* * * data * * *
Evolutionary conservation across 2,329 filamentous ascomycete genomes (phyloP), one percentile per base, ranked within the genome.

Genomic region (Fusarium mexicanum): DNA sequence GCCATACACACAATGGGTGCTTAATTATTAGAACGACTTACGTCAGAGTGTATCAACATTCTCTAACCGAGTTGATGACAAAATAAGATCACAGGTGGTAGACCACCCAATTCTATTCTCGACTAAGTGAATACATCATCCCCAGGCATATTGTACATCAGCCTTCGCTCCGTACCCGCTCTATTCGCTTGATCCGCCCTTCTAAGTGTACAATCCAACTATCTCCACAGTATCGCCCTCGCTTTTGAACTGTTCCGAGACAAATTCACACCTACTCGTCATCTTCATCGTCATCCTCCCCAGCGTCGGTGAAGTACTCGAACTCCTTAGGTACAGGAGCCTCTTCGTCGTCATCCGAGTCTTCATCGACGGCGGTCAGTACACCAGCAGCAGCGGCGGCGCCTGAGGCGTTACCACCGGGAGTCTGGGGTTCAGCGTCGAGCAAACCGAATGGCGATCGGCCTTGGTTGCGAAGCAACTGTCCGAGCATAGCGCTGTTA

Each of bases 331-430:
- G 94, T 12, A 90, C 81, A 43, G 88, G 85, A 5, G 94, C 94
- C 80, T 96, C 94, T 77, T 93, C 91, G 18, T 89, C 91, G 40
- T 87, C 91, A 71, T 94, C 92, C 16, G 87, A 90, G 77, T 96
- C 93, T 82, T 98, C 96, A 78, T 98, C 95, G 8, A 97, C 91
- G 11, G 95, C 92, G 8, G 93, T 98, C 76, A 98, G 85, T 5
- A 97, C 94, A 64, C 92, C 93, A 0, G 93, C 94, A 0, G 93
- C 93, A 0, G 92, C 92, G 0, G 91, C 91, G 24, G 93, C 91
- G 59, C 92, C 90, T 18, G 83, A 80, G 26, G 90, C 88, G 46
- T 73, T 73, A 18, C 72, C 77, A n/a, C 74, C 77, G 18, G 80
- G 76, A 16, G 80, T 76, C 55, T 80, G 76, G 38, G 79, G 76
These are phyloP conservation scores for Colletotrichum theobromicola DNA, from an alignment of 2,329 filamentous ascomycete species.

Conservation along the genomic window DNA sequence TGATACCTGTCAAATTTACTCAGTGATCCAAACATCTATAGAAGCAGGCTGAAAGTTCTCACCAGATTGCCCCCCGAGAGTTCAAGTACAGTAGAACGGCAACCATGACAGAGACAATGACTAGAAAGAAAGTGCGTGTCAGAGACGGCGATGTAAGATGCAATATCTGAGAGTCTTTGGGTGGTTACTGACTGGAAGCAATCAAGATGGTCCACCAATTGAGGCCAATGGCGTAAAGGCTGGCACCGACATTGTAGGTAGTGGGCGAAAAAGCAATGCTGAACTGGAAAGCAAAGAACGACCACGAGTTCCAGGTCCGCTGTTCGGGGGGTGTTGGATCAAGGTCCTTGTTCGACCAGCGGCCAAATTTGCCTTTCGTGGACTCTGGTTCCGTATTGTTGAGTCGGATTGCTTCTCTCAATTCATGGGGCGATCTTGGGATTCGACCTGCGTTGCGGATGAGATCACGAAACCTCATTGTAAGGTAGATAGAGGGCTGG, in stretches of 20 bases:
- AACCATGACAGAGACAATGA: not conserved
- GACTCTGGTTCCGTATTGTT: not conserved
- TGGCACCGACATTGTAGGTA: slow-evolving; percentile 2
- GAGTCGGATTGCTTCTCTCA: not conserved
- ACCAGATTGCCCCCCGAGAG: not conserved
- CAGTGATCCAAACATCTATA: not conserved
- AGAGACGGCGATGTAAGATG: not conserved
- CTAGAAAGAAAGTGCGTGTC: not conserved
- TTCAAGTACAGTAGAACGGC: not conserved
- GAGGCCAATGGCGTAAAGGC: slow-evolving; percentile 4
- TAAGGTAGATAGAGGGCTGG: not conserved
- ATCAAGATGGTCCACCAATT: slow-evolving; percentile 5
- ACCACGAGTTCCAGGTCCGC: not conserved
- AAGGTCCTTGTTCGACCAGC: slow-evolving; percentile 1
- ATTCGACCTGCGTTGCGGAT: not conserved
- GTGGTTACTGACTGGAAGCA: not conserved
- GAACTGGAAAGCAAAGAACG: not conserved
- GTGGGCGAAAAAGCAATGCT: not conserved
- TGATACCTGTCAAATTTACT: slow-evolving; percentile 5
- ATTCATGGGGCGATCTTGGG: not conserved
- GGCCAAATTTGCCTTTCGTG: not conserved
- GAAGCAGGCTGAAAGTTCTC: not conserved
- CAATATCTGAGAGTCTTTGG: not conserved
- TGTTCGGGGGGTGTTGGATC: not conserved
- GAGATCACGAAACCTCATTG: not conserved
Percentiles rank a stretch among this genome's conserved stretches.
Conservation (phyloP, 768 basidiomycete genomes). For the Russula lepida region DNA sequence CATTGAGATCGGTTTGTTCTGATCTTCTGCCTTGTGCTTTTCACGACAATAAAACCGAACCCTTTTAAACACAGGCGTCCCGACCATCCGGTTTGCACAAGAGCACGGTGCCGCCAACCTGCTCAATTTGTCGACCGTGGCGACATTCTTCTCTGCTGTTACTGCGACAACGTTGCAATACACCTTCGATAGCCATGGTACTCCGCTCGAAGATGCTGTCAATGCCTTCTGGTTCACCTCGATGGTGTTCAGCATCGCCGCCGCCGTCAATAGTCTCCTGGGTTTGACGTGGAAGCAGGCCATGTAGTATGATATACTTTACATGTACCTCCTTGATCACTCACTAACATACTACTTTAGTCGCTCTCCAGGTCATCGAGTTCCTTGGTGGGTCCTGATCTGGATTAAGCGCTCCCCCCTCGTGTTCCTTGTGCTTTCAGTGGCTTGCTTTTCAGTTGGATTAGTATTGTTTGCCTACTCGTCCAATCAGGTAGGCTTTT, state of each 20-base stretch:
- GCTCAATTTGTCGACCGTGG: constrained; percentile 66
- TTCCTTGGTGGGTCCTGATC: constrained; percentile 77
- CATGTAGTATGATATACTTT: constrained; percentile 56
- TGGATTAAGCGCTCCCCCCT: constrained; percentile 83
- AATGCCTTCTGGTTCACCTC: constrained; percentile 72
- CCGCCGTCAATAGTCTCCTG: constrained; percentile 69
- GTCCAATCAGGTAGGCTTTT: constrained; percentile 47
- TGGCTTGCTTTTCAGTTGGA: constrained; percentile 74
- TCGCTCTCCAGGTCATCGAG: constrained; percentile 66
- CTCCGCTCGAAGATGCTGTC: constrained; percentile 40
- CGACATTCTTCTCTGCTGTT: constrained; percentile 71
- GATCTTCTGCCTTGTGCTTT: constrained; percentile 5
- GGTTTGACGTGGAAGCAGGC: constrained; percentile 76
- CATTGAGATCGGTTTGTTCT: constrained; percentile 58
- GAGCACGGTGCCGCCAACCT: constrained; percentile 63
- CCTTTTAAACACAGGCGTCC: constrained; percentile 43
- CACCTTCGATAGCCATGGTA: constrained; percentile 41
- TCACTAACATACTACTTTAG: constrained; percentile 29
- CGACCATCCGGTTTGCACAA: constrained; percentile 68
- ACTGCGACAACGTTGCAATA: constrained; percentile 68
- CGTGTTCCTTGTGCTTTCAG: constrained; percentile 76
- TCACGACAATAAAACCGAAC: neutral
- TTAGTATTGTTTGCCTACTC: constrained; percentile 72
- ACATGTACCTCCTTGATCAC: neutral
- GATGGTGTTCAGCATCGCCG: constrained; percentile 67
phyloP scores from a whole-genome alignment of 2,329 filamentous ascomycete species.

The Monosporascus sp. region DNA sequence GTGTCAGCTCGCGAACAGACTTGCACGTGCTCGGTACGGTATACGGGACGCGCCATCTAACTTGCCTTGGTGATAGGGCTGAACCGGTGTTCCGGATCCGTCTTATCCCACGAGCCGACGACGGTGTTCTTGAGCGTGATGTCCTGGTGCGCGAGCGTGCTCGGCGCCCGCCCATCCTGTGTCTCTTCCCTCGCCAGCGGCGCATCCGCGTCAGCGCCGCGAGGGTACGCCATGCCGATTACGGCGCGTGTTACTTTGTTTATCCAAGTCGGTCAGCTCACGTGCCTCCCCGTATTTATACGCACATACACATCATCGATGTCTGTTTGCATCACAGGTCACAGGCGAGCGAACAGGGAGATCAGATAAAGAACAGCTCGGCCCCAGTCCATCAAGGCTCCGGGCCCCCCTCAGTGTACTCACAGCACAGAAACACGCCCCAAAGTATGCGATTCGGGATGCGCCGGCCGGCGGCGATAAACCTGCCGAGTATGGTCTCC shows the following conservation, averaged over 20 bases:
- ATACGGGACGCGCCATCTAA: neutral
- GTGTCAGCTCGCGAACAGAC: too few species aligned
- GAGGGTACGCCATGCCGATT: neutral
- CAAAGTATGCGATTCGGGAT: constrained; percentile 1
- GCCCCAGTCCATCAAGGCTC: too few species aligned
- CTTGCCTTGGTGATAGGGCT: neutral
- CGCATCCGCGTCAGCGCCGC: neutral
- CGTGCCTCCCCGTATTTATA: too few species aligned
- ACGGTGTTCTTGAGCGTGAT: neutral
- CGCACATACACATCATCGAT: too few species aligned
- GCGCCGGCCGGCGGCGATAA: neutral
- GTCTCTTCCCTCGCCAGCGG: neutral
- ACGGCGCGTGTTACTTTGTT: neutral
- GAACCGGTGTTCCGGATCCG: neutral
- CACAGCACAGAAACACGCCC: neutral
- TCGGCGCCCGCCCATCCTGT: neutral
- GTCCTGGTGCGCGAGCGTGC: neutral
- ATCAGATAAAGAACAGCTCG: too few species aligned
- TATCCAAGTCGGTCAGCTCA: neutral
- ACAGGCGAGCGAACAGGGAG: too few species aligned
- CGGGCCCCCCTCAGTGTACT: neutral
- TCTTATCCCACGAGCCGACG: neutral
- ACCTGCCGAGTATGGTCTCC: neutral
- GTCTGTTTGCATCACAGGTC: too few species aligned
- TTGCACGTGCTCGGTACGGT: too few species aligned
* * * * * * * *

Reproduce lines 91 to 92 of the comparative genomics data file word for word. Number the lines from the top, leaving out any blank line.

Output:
- TCTTATCCCACGAGCCGACG: neutral
- ACCTGCCGAGTATGGTCTCC: neutral